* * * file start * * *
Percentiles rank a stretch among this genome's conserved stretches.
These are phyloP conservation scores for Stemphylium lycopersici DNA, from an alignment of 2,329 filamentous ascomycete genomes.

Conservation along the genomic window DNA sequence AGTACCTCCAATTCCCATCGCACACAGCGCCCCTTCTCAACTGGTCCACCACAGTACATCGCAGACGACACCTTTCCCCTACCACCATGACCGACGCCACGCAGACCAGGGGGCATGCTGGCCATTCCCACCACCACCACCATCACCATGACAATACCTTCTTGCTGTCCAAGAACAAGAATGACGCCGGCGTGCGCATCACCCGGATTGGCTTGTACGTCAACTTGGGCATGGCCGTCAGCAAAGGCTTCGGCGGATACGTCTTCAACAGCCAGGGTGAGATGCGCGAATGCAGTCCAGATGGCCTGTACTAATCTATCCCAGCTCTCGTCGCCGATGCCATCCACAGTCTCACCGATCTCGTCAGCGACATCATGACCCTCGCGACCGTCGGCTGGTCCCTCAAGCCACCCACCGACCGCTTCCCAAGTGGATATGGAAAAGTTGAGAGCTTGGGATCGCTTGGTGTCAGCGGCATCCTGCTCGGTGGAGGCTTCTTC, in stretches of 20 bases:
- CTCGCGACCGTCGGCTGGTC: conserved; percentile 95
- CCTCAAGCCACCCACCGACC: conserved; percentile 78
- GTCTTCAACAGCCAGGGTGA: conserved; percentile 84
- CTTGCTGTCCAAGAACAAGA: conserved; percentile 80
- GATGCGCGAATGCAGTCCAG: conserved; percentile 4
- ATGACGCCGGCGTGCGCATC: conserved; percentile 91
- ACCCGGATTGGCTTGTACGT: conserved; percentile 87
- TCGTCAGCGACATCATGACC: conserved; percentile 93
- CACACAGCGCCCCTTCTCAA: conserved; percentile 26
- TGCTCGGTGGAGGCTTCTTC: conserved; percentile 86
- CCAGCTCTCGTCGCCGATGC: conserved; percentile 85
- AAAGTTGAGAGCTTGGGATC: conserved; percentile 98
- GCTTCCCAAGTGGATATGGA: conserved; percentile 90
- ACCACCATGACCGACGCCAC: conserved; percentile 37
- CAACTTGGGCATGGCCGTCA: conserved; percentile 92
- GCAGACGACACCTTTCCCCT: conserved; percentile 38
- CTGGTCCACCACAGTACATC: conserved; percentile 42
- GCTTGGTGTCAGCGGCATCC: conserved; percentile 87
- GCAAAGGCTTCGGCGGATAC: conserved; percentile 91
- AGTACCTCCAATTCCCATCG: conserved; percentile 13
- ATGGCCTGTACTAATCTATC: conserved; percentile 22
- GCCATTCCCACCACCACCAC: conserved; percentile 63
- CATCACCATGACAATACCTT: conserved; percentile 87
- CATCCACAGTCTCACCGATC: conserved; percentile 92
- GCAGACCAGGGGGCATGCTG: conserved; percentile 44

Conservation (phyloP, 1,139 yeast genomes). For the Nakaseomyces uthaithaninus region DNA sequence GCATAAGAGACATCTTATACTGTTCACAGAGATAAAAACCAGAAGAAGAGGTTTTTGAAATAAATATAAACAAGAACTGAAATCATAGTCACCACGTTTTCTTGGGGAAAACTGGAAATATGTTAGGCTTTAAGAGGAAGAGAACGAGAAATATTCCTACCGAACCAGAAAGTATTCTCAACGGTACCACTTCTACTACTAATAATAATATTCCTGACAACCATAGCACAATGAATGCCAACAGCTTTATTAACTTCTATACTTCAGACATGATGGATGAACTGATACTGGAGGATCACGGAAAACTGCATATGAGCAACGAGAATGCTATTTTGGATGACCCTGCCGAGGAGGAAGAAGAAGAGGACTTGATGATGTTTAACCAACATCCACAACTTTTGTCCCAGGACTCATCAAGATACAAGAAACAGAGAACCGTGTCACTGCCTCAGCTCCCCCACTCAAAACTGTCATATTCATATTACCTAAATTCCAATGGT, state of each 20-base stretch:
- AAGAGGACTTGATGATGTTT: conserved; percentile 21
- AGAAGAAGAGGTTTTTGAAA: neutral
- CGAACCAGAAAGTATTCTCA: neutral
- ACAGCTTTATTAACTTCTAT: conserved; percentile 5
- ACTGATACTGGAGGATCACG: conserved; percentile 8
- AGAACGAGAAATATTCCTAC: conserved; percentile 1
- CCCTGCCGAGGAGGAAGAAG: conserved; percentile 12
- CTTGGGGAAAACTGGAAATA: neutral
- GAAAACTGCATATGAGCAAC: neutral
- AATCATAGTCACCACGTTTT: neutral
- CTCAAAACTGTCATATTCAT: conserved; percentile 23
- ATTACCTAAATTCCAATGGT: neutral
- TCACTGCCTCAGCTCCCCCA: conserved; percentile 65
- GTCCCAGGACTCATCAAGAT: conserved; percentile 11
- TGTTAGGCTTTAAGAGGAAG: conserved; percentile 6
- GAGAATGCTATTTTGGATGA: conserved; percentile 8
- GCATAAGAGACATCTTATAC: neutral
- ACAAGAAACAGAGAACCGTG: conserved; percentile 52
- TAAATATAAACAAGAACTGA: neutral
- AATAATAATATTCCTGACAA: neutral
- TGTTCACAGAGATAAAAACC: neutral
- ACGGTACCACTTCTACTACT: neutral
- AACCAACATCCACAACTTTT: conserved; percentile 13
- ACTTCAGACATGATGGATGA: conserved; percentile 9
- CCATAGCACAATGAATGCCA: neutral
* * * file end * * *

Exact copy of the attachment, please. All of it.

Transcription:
Percentiles rank a stretch among this genome's conserved stretches.
These are phyloP conservation scores for Stemphylium lycopersici DNA, from an alignment of 2,329 filamentous ascomycete genomes.

Conservation along the genomic window DNA sequence AGTACCTCCAATTCCCATCGCACACAGCGCCCCTTCTCAACTGGTCCACCACAGTACATCGCAGACGACACCTTTCCCCTACCACCATGACCGACGCCACGCAGACCAGGGGGCATGCTGGCCATTCCCACCACCACCACCATCACCATGACAATACCTTCTTGCTGTCCAAGAACAAGAATGACGCCGGCGTGCGCATCACCCGGATTGGCTTGTACGTCAACTTGGGCATGGCCGTCAGCAAAGGCTTCGGCGGATACGTCTTCAACAGCCAGGGTGAGATGCGCGAATGCAGTCCAGATGGCCTGTACTAATCTATCCCAGCTCTCGTCGCCGATGCCATCCACAGTCTCACCGATCTCGTCAGCGACATCATGACCCTCGCGACCGTCGGCTGGTCCCTCAAGCCACCCACCGACCGCTTCCCAAGTGGATATGGAAAAGTTGAGAGCTTGGGATCGCTTGGTGTCAGCGGCATCCTGCTCGGTGGAGGCTTCTTC, in stretches of 20 bases:
- CTCGCGACCGTCGGCTGGTC: conserved; percentile 95
- CCTCAAGCCACCCACCGACC: conserved; percentile 78
- GTCTTCAACAGCCAGGGTGA: conserved; percentile 84
- CTTGCTGTCCAAGAACAAGA: conserved; percentile 80
- GATGCGCGAATGCAGTCCAG: conserved; percentile 4
- ATGACGCCGGCGTGCGCATC: conserved; percentile 91
- ACCCGGATTGGCTTGTACGT: conserved; percentile 87
- TCGTCAGCGACATCATGACC: conserved; percentile 93
- CACACAGCGCCCCTTCTCAA: conserved; percentile 26
- TGCTCGGTGGAGGCTTCTTC: conserved; percentile 86
- CCAGCTCTCGTCGCCGATGC: conserved; percentile 85
- AAAGTTGAGAGCTTGGGATC: conserved; percentile 98
- GCTTCCCAAGTGGATATGGA: conserved; percentile 90
- ACCACCATGACCGACGCCAC: conserved; percentile 37
- CAACTTGGGCATGGCCGTCA: conserved; percentile 92
- GCAGACGACACCTTTCCCCT: conserved; percentile 38
- CTGGTCCACCACAGTACATC: conserved; percentile 42
- GCTTGGTGTCAGCGGCATCC: conserved; percentile 87
- GCAAAGGCTTCGGCGGATAC: conserved; percentile 91
- AGTACCTCCAATTCCCATCG: conserved; percentile 13
- ATGGCCTGTACTAATCTATC: conserved; percentile 22
- GCCATTCCCACCACCACCAC: conserved; percentile 63
- CATCACCATGACAATACCTT: conserved; percentile 87
- CATCCACAGTCTCACCGATC: conserved; percentile 92
- GCAGACCAGGGGGCATGCTG: conserved; percentile 44

Conservation (phyloP, 1,139 yeast genomes). For the Nakaseomyces uthaithaninus region DNA sequence GCATAAGAGACATCTTATACTGTTCACAGAGATAAAAACCAGAAGAAGAGGTTTTTGAAATAAATATAAACAAGAACTGAAATCATAGTCACCACGTTTTCTTGGGGAAAACTGGAAATATGTTAGGCTTTAAGAGGAAGAGAACGAGAAATATTCCTACCGAACCAGAAAGTATTCTCAACGGTACCACTTCTACTACTAATAATAATATTCCTGACAACCATAGCACAATGAATGCCAACAGCTTTATTAACTTCTATACTTCAGACATGATGGATGAACTGATACTGGAGGATCACGGAAAACTGCATATGAGCAACGAGAATGCTATTTTGGATGACCCTGCCGAGGAGGAAGAAGAAGAGGACTTGATGATGTTTAACCAACATCCACAACTTTTGTCCCAGGACTCATCAAGATACAAGAAACAGAGAACCGTGTCACTGCCTCAGCTCCCCCACTCAAAACTGTCATATTCATATTACCTAAATTCCAATGGT, state of each 20-base stretch:
- AAGAGGACTTGATGATGTTT: conserved; percentile 21
- AGAAGAAGAGGTTTTTGAAA: neutral
- CGAACCAGAAAGTATTCTCA: neutral
- ACAGCTTTATTAACTTCTAT: conserved; percentile 5
- ACTGATACTGGAGGATCACG: conserved; percentile 8
- AGAACGAGAAATATTCCTAC: conserved; percentile 1
- CCCTGCCGAGGAGGAAGAAG: conserved; percentile 12
- CTTGGGGAAAACTGGAAATA: neutral
- GAAAACTGCATATGAGCAAC: neutral
- AATCATAGTCACCACGTTTT: neutral
- CTCAAAACTGTCATATTCAT: conserved; percentile 23
- ATTACCTAAATTCCAATGGT: neutral
- TCACTGCCTCAGCTCCCCCA: conserved; percentile 65
- GTCCCAGGACTCATCAAGAT: conserved; percentile 11
- TGTTAGGCTTTAAGAGGAAG: conserved; percentile 6
- GAGAATGCTATTTTGGATGA: conserved; percentile 8
- GCATAAGAGACATCTTATAC: neutral
- ACAAGAAACAGAGAACCGTG: conserved; percentile 52
- TAAATATAAACAAGAACTGA: neutral
- AATAATAATATTCCTGACAA: neutral
- TGTTCACAGAGATAAAAACC: neutral
- ACGGTACCACTTCTACTACT: neutral
- AACCAACATCCACAACTTTT: conserved; percentile 13
- ACTTCAGACATGATGGATGA: conserved; percentile 9
- CCATAGCACAATGAATGCCA: neutral